Breakfast at Tiffany’s – Truman Capote
First Published: 1958, by Random House.
This Edition: 2000, Penguin Classics
From the back of the book: “It’s New York in the 1940s, where martinis flow from cocktail hour till Breakfast at Tiffany’s. And nice girls don’t, except, of course, Holly Golightly. Pursued by Mafia gangsters and playboy millionaires, Holly is a fragile eyeful of tawny hair and turned-up nose, a heart-breaker, a perplexer, a traveller, a tease. She is irrepressibly ‘top banana in the shock department’, and one of the shining flowers of American fiction”
Thoughts: Audrey Hepburn posters on university hall walls and that song by Deep Blue Something, circa 1995, are what spring to mind when somebody says ‘Breakfast at Tiffany’s’, but I’d never read the book. I have now.
Refreshingly, it’s a novella, so for those of you who like a quick read, this is perfect. Truman Capote catapults the reader into 1940s Manhattan, to the narrator’s first brownstone apartment. Downstairs lives curious Holly Golightly. They frequent the same bar on Lexington Avenue, run by the sullen and slightly uncomfortable Joe Bell, under the guise of using the telephone, but more than a few drinks seem to disappear in the process.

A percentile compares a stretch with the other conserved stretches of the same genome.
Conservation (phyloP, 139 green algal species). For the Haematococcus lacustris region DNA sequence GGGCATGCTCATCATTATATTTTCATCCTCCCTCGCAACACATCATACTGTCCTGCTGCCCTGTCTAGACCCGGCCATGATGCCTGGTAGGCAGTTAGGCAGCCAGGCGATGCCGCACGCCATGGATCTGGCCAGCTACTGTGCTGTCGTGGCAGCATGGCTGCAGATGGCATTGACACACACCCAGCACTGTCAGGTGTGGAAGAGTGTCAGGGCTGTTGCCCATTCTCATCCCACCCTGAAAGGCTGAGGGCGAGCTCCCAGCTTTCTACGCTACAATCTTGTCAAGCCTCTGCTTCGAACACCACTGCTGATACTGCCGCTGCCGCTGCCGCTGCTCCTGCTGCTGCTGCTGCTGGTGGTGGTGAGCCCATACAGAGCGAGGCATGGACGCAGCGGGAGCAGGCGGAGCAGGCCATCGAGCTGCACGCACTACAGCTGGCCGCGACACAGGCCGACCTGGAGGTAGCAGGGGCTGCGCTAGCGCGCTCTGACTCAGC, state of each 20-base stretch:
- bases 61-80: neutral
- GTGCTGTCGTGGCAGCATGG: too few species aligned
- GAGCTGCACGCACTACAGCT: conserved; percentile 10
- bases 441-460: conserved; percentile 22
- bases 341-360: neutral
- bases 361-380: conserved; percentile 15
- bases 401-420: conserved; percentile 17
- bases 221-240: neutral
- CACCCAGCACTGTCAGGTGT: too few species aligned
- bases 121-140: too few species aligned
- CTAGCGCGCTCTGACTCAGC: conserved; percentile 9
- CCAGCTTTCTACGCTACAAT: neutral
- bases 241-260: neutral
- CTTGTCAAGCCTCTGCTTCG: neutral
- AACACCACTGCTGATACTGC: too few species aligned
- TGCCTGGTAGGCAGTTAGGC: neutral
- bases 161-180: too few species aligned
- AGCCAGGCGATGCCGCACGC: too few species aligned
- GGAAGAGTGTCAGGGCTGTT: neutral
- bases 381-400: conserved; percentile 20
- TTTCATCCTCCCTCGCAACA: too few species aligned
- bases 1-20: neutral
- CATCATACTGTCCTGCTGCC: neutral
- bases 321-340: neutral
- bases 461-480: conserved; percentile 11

Tales of Holly’s maturing gentleman friends, oddballs that she may or may not end up marrying and bizarre social gatherings were enough to entertain me on their own, but her visits to an elderly mafia man in prison add a welcome sharp edge to the otherwise idyllic party scene in glitzy New York. The fact that he is named Sally Tomato and is almost certainly up to no good are bonus points.
If you’re a fan of the movie, you will notice some major differences. The most obvious to me is the change in Holly’s character. In the film, I have to admit she almost gets on my nerves with her slightly flaky approach to life. Here, in the depths of the original story, you can untangle that character properly. Dark, lonely, egocentric and using logic that only Holly can truly make sense of, Capote has created a character that would merit several more chapters, but we have to make do with a short story. It is, however, extremely well written.
In this edition, we’re also treated to three short stories to follow the main Novella. House of Flowers, A Diamond Guitar and A Christmas Memory.
Edibility Rating: 4 Monster Points
Favourite Line: “He perched up there with the balance of a bird, his paws tangled in her hair as if it were knitting yarn; and yet, despite these amiable antics, it was a grim cat with a pirate’s cut-throat face; one eye was gluey-blind, the other sparkled with dark deeds.”